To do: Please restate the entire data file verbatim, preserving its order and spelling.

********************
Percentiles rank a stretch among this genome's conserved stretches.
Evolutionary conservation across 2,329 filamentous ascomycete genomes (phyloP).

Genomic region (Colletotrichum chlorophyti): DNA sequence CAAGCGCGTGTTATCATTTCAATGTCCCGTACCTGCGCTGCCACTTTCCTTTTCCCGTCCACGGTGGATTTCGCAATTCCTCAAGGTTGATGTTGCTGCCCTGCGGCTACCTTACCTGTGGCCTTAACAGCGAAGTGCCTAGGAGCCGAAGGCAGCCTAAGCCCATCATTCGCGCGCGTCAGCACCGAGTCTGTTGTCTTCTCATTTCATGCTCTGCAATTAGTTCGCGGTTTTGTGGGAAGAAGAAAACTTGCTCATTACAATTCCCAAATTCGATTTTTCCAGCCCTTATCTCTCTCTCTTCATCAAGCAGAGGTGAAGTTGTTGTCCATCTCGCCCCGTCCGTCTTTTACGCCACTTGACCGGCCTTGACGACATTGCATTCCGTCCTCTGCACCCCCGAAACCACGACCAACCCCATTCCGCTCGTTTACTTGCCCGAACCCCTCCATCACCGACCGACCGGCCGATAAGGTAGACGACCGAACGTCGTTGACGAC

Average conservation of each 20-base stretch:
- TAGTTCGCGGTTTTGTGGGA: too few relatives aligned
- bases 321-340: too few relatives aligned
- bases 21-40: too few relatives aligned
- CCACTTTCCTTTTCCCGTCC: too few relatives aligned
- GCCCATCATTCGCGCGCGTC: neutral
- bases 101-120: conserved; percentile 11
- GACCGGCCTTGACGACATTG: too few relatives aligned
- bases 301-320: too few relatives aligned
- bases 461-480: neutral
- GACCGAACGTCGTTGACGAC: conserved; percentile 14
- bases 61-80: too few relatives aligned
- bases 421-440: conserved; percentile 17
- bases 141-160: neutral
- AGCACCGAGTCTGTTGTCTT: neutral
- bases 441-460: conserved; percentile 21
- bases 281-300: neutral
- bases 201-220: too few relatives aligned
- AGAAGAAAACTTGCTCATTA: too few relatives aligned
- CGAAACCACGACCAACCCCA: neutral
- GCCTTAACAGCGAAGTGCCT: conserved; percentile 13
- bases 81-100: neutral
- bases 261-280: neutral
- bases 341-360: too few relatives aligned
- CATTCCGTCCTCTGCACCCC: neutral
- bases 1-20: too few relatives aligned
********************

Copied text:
Percentiles rank a stretch among this genome's conserved stretches.
Evolutionary conservation across 2,329 filamentous ascomycete genomes (phyloP).

Genomic region (Colletotrichum chlorophyti): DNA sequence CAAGCGCGTGTTATCATTTCAATGTCCCGTACCTGCGCTGCCACTTTCCTTTTCCCGTCCACGGTGGATTTCGCAATTCCTCAAGGTTGATGTTGCTGCCCTGCGGCTACCTTACCTGTGGCCTTAACAGCGAAGTGCCTAGGAGCCGAAGGCAGCCTAAGCCCATCATTCGCGCGCGTCAGCACCGAGTCTGTTGTCTTCTCATTTCATGCTCTGCAATTAGTTCGCGGTTTTGTGGGAAGAAGAAAACTTGCTCATTACAATTCCCAAATTCGATTTTTCCAGCCCTTATCTCTCTCTCTTCATCAAGCAGAGGTGAAGTTGTTGTCCATCTCGCCCCGTCCGTCTTTTACGCCACTTGACCGGCCTTGACGACATTGCATTCCGTCCTCTGCACCCCCGAAACCACGACCAACCCCATTCCGCTCGTTTACTTGCCCGAACCCCTCCATCACCGACCGACCGGCCGATAAGGTAGACGACCGAACGTCGTTGACGAC

Average conservation of each 20-base stretch:
- TAGTTCGCGGTTTTGTGGGA: too few relatives aligned
- bases 321-340: too few relatives aligned
- bases 21-40: too few relatives aligned
- CCACTTTCCTTTTCCCGTCC: too few relatives aligned
- GCCCATCATTCGCGCGCGTC: neutral
- bases 101-120: conserved; percentile 11
- GACCGGCCTTGACGACATTG: too few relatives aligned
- bases 301-320: too few relatives aligned
- bases 461-480: neutral
- GACCGAACGTCGTTGACGAC: conserved; percentile 14
- bases 61-80: too few relatives aligned
- bases 421-440: conserved; percentile 17
- bases 141-160: neutral
- AGCACCGAGTCTGTTGTCTT: neutral
- bases 441-460: conserved; percentile 21
- bases 281-300: neutral
- bases 201-220: too few relatives aligned
- AGAAGAAAACTTGCTCATTA: too few relatives aligned
- CGAAACCACGACCAACCCCA: neutral
- GCCTTAACAGCGAAGTGCCT: conserved; percentile 13
- bases 81-100: neutral
- bases 261-280: neutral
- bases 341-360: too few relatives aligned
- CATTCCGTCCTCTGCACCCC: neutral
- bases 1-20: too few relatives aligned